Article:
He just wouldn't speak to you, you know what I mean?
That's the type of person he is.
I felt like he was bewildered,
and I was trying to basically put his heart at ease, you know?
I actually found this notebook at his house.
It was a letter that I never got.
He had finished... I could show you if you like.
It's, um...
There's a page in there that's addressed to my brother.
There's a page in there that's addressed to my sister.
And there's a page that's addressed to my mom.
But none of them were written except for me. Except for mine.
[camera man] Do you think we could see?
Yeah, of course.
I found this at the house when I went back.
But I'd put it away for a long time, of course.
It says, "This is dad. I'm telling you from my heart that you...
You are a very special young man.
And I wish I could tell you how proud of you I am.
But words do not cover it all.
You'll be a great chef, no doubt in my mind.
You'll be one of the best in the world someday.
Please don't ever say you can't because that is not a word,
but can is,
and I know you can.
Your life is just beginning. Try to do all the right things in it.
Make sure if you ever get married and have children,
that you show them and your wife all the love in the world.
Always take time to be with them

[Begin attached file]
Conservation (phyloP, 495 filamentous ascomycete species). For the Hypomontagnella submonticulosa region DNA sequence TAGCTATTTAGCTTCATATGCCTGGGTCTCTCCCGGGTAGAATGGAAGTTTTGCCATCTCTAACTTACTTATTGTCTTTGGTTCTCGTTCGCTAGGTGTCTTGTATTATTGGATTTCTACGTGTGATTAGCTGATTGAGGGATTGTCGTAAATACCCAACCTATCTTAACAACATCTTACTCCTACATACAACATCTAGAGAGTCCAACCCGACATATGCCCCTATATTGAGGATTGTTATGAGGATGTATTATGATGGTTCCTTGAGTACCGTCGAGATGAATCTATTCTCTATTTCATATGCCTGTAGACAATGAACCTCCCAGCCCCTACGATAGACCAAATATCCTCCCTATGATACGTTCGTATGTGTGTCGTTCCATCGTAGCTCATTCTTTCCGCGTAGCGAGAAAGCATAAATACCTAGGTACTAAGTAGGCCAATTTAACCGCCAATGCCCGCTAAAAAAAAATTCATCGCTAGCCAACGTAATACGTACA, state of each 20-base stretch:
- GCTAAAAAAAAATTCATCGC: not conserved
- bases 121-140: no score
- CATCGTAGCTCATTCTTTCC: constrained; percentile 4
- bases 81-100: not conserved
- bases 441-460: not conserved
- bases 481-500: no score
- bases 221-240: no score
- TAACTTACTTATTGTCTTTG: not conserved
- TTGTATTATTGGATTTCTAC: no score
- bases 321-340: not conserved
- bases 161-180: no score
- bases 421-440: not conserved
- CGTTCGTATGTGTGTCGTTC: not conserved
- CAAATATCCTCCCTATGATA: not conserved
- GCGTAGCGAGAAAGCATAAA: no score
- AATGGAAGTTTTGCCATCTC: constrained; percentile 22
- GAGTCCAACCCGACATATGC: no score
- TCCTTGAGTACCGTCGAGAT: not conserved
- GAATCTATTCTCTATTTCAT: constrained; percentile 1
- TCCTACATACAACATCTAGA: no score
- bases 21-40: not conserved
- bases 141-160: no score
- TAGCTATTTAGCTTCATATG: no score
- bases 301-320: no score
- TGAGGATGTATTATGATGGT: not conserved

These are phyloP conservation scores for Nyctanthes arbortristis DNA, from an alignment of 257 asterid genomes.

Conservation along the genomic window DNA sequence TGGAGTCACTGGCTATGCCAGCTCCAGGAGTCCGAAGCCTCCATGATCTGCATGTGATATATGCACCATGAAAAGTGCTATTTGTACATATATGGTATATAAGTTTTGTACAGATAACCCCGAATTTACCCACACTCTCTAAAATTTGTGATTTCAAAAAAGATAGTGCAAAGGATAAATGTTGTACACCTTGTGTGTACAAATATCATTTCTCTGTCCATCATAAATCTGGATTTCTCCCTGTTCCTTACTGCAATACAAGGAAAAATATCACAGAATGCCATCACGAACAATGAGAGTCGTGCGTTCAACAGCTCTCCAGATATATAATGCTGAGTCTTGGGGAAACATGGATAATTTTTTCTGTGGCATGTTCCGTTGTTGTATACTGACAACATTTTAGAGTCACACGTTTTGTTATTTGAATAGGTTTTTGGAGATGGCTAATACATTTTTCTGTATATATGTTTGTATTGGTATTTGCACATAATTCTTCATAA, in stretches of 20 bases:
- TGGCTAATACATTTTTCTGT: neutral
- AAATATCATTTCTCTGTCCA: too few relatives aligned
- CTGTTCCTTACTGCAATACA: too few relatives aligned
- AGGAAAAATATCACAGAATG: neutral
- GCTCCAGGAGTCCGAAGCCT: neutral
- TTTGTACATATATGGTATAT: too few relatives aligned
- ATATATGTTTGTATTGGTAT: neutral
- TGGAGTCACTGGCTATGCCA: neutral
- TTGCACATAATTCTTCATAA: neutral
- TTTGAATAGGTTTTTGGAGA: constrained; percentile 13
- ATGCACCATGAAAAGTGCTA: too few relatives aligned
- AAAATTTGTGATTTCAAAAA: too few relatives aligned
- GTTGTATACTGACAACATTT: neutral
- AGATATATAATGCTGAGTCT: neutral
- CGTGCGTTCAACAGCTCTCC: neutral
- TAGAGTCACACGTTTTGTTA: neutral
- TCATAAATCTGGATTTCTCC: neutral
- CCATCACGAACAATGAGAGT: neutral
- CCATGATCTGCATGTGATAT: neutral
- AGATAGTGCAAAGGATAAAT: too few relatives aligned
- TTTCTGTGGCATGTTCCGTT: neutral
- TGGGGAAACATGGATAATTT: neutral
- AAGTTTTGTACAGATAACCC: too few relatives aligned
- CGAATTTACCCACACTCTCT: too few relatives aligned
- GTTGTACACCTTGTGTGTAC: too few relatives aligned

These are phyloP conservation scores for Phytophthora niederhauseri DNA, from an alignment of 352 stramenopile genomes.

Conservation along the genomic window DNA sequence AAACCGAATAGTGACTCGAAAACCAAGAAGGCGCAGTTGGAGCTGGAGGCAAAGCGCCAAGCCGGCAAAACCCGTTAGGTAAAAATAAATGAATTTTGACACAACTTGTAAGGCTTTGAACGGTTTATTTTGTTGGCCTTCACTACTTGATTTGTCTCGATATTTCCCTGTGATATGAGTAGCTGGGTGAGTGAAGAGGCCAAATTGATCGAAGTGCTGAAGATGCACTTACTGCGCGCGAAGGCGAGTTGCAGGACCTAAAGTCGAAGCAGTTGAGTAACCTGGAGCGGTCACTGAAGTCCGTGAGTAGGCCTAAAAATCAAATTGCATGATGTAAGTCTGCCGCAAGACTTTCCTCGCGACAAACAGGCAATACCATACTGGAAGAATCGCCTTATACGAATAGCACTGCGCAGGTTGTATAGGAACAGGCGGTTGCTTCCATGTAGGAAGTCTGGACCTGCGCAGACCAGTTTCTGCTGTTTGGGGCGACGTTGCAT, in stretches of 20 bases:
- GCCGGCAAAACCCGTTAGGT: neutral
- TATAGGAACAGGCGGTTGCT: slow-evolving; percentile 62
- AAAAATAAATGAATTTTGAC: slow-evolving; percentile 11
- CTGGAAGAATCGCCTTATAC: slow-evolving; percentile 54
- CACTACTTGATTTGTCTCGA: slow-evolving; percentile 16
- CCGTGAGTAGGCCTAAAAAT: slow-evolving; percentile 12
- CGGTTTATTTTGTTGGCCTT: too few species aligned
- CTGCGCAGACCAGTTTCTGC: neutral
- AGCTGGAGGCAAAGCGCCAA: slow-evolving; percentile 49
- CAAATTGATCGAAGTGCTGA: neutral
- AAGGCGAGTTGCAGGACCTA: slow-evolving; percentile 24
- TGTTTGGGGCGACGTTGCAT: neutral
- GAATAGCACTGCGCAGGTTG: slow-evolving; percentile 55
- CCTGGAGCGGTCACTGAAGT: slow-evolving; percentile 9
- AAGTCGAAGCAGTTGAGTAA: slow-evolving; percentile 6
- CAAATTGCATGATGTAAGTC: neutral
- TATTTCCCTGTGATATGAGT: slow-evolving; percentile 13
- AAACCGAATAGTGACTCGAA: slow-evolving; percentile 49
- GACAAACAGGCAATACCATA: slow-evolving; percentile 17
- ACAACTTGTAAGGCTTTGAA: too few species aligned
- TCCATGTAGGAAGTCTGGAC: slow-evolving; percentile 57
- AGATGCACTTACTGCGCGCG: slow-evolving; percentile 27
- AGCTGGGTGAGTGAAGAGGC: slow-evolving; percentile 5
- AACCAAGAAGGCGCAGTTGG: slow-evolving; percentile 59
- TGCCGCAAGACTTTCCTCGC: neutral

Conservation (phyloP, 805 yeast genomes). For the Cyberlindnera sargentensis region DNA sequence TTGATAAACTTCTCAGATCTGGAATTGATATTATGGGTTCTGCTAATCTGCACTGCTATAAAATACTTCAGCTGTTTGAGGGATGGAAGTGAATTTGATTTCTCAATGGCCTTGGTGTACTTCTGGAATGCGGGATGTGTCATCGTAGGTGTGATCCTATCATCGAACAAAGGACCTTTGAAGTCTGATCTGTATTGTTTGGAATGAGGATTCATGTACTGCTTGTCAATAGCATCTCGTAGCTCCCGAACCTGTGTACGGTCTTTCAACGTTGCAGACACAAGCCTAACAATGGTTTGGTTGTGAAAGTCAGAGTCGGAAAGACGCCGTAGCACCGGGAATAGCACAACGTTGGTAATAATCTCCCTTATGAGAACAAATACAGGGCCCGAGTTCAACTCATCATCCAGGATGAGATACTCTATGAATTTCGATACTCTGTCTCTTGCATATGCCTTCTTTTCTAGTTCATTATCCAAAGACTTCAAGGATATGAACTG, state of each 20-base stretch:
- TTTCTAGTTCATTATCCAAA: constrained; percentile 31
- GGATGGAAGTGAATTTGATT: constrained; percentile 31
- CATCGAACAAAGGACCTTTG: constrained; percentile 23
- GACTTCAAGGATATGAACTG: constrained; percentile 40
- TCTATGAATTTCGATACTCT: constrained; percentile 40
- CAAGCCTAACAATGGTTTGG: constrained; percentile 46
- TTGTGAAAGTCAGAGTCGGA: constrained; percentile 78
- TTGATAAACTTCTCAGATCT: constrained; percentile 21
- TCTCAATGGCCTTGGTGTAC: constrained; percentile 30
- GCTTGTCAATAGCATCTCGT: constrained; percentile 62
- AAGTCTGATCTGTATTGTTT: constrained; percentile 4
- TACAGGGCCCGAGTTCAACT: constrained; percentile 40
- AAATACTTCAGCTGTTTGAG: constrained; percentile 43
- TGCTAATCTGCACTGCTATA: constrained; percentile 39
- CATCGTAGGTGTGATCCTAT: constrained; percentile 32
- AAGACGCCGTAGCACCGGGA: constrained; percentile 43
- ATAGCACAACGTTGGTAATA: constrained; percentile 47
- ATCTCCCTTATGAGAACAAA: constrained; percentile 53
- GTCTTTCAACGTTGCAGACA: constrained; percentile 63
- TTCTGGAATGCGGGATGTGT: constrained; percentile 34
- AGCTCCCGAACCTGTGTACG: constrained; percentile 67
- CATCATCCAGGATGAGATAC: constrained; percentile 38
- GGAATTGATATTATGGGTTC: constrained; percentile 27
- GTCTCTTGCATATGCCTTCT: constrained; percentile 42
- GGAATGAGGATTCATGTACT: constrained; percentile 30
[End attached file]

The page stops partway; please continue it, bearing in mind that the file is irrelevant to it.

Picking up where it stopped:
and show them love.
[clears throat] Your wife should be...
Your wife should be shown the most love of all.
Take time to talk to her and hear what she has to say
because she will be the most important person in your life.
I ask you, Curt, to look back
and see how many, many wrong things
you have seen me do.
And please don't walk in my footsteps.
Because you will be in a world of pain, hate,
and sure won't be loved and won't be able to show love.
I know you have it in you, so please
show it to your loved ones.
Everybody needs it.
You can't survive without it."
[sobbing] I need a minute.
"I love you, son.
Signing off for now. We'll talk another day.
Remember I love you son, and always will.
My love, your dad."
We've been staring at it on paper for, like, eight months now.
When you walk in, it's hard not to smile like an eight-year-old child.
'Cause you see the actual, physical
wall structure of what you put in your head.
I don't know, man, it's pretty cool.
If I go down that hallway, it's a very gradual ramp
that goes up into the dining room.
If I'm gonna go into the lounge,
I go step, step, up...
It's progress and it's one step closer
to getting into this space and opening this restaurant.
So, how can you not be excited about it.
It's a lifelong dream, so...
Every single day it's a new step.
[Curtis] We're at The Chef's Garden
which is located five hours east of Chicago in Huron, Ohio.
They're here to serve and provide us
with ingredients that you can't find anywhere else.
The purpose of coming here to The Chef's Garden this weekend
was really to get the team away from the city.
And get the team back together in the kitchen.
[Michael] Over the past few months,
that sense of reality is starting to sink in quite a bit.
So it's intensifying these moments
that we're having now. I mean, it's really starting to get real.
[announcer] Five seconds. Stand by.
Well, it is one of the most highly anticipated
restaurant openings in the country.
And it's happening right here in the West Loop.